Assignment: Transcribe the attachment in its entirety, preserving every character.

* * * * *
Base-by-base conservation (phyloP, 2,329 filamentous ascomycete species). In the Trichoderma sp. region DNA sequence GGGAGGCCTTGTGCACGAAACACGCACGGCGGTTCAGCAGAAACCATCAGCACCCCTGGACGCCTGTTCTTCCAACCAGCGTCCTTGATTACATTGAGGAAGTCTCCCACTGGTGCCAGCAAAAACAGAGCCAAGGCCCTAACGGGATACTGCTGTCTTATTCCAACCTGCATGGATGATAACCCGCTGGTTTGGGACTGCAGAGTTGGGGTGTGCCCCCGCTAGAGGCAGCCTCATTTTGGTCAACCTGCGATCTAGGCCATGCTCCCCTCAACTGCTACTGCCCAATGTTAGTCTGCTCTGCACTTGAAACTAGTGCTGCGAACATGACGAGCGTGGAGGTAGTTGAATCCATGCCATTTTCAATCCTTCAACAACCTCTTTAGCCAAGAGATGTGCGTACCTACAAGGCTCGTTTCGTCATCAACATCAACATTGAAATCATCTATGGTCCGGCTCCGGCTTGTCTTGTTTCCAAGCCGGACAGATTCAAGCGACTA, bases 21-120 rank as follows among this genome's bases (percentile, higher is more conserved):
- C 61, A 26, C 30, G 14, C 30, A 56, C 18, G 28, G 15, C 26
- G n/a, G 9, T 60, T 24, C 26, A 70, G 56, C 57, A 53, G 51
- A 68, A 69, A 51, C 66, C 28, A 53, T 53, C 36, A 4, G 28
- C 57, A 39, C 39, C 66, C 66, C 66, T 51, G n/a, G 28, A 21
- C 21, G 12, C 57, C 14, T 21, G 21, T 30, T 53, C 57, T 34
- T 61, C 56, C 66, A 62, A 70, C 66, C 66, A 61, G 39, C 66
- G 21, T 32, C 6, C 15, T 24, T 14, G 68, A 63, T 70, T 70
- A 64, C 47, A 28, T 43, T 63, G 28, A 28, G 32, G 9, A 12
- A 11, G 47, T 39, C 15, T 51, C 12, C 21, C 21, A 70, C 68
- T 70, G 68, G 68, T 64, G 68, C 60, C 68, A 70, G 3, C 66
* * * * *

Base-by-base conservation (phyloP, 2,329 filamentous ascomycete species). In the Trichoderma sp. region DNA sequence GGGAGGCCTTGTGCACGAAACACGCACGGCGGTTCAGCAGAAACCATCAGCACCCCTGGACGCCTGTTCTTCCAACCAGCGTCCTTGATTACATTGAGGAAGTCTCCCACTGGTGCCAGCAAAAACAGAGCCAAGGCCCTAACGGGATACTGCTGTCTTATTCCAACCTGCATGGATGATAACCCGCTGGTTTGGGACTGCAGAGTTGGGGTGTGCCCCCGCTAGAGGCAGCCTCATTTTGGTCAACCTGCGATCTAGGCCATGCTCCCCTCAACTGCTACTGCCCAATGTTAGTCTGCTCTGCACTTGAAACTAGTGCTGCGAACATGACGAGCGTGGAGGTAGTTGAATCCATGCCATTTTCAATCCTTCAACAACCTCTTTAGCCAAGAGATGTGCGTACCTACAAGGCTCGTTTCGTCATCAACATCAACATTGAAATCATCTATGGTCCGGCTCCGGCTTGTCTTGTTTCCAAGCCGGACAGATTCAAGCGACTA, bases 21-120 rank as follows among this genome's bases (percentile, higher is more conserved):
- C 61, A 26, C 30, G 14, C 30, A 56, C 18, G 28, G 15, C 26
- G n/a, G 9, T 60, T 24, C 26, A 70, G 56, C 57, A 53, G 51
- A 68, A 69, A 51, C 66, C 28, A 53, T 53, C 36, A 4, G 28
- C 57, A 39, C 39, C 66, C 66, C 66, T 51, G n/a, G 28, A 21
- C 21, G 12, C 57, C 14, T 21, G 21, T 30, T 53, C 57, T 34
- T 61, C 56, C 66, A 62, A 70, C 66, C 66, A 61, G 39, C 66
- G 21, T 32, C 6, C 15, T 24, T 14, G 68, A 63, T 70, T 70
- A 64, C 47, A 28, T 43, T 63, G 28, A 28, G 32, G 9, A 12
- A 11, G 47, T 39, C 15, T 51, C 12, C 21, C 21, A 70, C 68
- T 70, G 68, G 68, T 64, G 68, C 60, C 68, A 70, G 3, C 66